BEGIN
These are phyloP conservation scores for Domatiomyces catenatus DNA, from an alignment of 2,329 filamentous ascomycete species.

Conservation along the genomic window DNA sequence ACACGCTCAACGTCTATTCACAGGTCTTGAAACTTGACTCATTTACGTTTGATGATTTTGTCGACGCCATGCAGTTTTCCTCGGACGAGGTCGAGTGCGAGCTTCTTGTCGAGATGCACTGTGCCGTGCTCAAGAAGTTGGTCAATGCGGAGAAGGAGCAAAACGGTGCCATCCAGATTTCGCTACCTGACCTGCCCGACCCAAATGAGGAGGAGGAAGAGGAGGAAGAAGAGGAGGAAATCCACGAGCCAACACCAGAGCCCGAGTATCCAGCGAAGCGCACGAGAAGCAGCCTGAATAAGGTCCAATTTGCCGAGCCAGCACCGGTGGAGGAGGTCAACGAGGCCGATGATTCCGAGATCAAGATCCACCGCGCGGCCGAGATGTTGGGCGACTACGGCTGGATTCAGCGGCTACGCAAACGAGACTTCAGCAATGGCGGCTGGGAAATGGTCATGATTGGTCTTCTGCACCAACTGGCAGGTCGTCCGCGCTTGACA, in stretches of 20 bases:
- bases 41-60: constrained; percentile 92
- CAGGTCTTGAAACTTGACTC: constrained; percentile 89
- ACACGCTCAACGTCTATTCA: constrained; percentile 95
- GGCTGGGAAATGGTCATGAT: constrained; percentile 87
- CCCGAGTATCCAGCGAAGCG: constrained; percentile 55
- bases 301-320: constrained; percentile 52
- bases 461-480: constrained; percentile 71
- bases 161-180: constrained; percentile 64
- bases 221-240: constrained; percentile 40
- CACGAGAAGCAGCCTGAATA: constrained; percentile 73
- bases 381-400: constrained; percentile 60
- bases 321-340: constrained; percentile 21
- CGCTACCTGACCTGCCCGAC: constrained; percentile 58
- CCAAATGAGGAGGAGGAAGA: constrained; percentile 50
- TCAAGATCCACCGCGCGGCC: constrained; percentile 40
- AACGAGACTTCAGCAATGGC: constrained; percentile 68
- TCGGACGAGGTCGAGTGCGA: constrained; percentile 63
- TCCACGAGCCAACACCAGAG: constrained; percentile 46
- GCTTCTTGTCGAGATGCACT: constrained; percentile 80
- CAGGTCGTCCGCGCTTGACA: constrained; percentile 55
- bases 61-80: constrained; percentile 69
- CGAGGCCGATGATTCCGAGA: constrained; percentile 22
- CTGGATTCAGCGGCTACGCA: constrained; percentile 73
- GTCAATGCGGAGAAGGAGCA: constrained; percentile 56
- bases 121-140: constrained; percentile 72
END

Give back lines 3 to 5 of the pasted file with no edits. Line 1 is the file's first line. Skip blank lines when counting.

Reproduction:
- bases 41-60: constrained; percentile 92
- CAGGTCTTGAAACTTGACTC: constrained; percentile 89
- ACACGCTCAACGTCTATTCA: constrained; percentile 95